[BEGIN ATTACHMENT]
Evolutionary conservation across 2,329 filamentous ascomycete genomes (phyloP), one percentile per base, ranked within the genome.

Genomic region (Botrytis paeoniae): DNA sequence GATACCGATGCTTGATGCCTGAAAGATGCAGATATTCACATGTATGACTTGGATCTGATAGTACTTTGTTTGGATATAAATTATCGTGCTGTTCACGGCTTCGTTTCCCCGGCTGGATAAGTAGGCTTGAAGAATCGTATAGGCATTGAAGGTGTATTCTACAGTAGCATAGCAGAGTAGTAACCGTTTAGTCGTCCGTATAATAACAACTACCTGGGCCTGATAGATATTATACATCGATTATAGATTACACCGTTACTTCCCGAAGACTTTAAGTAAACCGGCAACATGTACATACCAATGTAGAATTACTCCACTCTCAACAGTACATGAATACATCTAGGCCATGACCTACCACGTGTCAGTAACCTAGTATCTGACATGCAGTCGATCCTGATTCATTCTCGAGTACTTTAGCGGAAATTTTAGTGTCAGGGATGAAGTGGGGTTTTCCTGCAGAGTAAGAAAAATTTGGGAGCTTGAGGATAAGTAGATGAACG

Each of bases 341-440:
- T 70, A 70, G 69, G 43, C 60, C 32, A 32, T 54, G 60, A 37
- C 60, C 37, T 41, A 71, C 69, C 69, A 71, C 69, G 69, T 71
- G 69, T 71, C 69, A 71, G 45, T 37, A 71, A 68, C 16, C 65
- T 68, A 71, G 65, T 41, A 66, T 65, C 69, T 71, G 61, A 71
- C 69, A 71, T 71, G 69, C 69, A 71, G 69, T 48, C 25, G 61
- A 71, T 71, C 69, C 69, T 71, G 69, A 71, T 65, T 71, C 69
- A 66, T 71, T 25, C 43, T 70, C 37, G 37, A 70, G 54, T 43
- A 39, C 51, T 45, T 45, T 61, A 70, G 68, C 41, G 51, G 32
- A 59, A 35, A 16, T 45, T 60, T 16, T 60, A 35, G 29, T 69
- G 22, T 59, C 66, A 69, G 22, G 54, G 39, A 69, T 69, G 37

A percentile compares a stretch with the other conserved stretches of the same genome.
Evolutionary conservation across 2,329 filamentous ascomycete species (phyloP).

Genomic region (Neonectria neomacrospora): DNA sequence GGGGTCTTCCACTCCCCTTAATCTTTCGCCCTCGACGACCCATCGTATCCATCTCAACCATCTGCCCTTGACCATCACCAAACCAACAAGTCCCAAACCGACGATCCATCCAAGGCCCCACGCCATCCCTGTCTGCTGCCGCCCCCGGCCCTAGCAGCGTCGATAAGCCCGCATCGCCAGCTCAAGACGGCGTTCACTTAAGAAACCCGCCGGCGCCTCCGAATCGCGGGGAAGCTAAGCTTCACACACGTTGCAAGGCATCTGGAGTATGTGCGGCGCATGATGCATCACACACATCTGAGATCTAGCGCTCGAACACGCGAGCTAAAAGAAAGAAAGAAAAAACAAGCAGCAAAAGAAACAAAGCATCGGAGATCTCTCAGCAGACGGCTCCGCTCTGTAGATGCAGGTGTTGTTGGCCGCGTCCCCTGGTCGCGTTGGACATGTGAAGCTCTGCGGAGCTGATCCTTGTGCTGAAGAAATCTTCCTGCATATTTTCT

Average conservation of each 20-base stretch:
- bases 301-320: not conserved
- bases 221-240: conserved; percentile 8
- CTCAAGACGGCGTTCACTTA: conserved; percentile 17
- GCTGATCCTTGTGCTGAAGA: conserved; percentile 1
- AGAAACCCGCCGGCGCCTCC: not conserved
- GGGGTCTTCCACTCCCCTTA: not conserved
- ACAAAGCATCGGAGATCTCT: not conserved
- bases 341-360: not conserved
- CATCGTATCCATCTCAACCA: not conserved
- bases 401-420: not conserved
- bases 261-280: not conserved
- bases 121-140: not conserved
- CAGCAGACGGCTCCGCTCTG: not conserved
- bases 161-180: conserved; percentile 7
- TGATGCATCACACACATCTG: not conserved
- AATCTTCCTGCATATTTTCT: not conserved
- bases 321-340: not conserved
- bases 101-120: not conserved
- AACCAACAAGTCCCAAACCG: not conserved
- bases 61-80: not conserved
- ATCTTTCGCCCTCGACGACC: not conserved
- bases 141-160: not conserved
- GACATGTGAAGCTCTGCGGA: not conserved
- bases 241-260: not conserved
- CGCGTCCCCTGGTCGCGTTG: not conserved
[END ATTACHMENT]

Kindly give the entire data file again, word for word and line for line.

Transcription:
Evolutionary conservation across 2,329 filamentous ascomycete genomes (phyloP), one percentile per base, ranked within the genome.

Genomic region (Botrytis paeoniae): DNA sequence GATACCGATGCTTGATGCCTGAAAGATGCAGATATTCACATGTATGACTTGGATCTGATAGTACTTTGTTTGGATATAAATTATCGTGCTGTTCACGGCTTCGTTTCCCCGGCTGGATAAGTAGGCTTGAAGAATCGTATAGGCATTGAAGGTGTATTCTACAGTAGCATAGCAGAGTAGTAACCGTTTAGTCGTCCGTATAATAACAACTACCTGGGCCTGATAGATATTATACATCGATTATAGATTACACCGTTACTTCCCGAAGACTTTAAGTAAACCGGCAACATGTACATACCAATGTAGAATTACTCCACTCTCAACAGTACATGAATACATCTAGGCCATGACCTACCACGTGTCAGTAACCTAGTATCTGACATGCAGTCGATCCTGATTCATTCTCGAGTACTTTAGCGGAAATTTTAGTGTCAGGGATGAAGTGGGGTTTTCCTGCAGAGTAAGAAAAATTTGGGAGCTTGAGGATAAGTAGATGAACG

Each of bases 341-440:
- T 70, A 70, G 69, G 43, C 60, C 32, A 32, T 54, G 60, A 37
- C 60, C 37, T 41, A 71, C 69, C 69, A 71, C 69, G 69, T 71
- G 69, T 71, C 69, A 71, G 45, T 37, A 71, A 68, C 16, C 65
- T 68, A 71, G 65, T 41, A 66, T 65, C 69, T 71, G 61, A 71
- C 69, A 71, T 71, G 69, C 69, A 71, G 69, T 48, C 25, G 61
- A 71, T 71, C 69, C 69, T 71, G 69, A 71, T 65, T 71, C 69
- A 66, T 71, T 25, C 43, T 70, C 37, G 37, A 70, G 54, T 43
- A 39, C 51, T 45, T 45, T 61, A 70, G 68, C 41, G 51, G 32
- A 59, A 35, A 16, T 45, T 60, T 16, T 60, A 35, G 29, T 69
- G 22, T 59, C 66, A 69, G 22, G 54, G 39, A 69, T 69, G 37

A percentile compares a stretch with the other conserved stretches of the same genome.
Evolutionary conservation across 2,329 filamentous ascomycete species (phyloP).

Genomic region (Neonectria neomacrospora): DNA sequence GGGGTCTTCCACTCCCCTTAATCTTTCGCCCTCGACGACCCATCGTATCCATCTCAACCATCTGCCCTTGACCATCACCAAACCAACAAGTCCCAAACCGACGATCCATCCAAGGCCCCACGCCATCCCTGTCTGCTGCCGCCCCCGGCCCTAGCAGCGTCGATAAGCCCGCATCGCCAGCTCAAGACGGCGTTCACTTAAGAAACCCGCCGGCGCCTCCGAATCGCGGGGAAGCTAAGCTTCACACACGTTGCAAGGCATCTGGAGTATGTGCGGCGCATGATGCATCACACACATCTGAGATCTAGCGCTCGAACACGCGAGCTAAAAGAAAGAAAGAAAAAACAAGCAGCAAAAGAAACAAAGCATCGGAGATCTCTCAGCAGACGGCTCCGCTCTGTAGATGCAGGTGTTGTTGGCCGCGTCCCCTGGTCGCGTTGGACATGTGAAGCTCTGCGGAGCTGATCCTTGTGCTGAAGAAATCTTCCTGCATATTTTCT

Average conservation of each 20-base stretch:
- bases 301-320: not conserved
- bases 221-240: conserved; percentile 8
- CTCAAGACGGCGTTCACTTA: conserved; percentile 17
- GCTGATCCTTGTGCTGAAGA: conserved; percentile 1
- AGAAACCCGCCGGCGCCTCC: not conserved
- GGGGTCTTCCACTCCCCTTA: not conserved
- ACAAAGCATCGGAGATCTCT: not conserved
- bases 341-360: not conserved
- CATCGTATCCATCTCAACCA: not conserved
- bases 401-420: not conserved
- bases 261-280: not conserved
- bases 121-140: not conserved
- CAGCAGACGGCTCCGCTCTG: not conserved
- bases 161-180: conserved; percentile 7
- TGATGCATCACACACATCTG: not conserved
- AATCTTCCTGCATATTTTCT: not conserved
- bases 321-340: not conserved
- bases 101-120: not conserved
- AACCAACAAGTCCCAAACCG: not conserved
- bases 61-80: not conserved
- ATCTTTCGCCCTCGACGACC: not conserved
- bases 141-160: not conserved
- GACATGTGAAGCTCTGCGGA: not conserved
- bases 241-260: not conserved
- CGCGTCCCCTGGTCGCGTTG: not conserved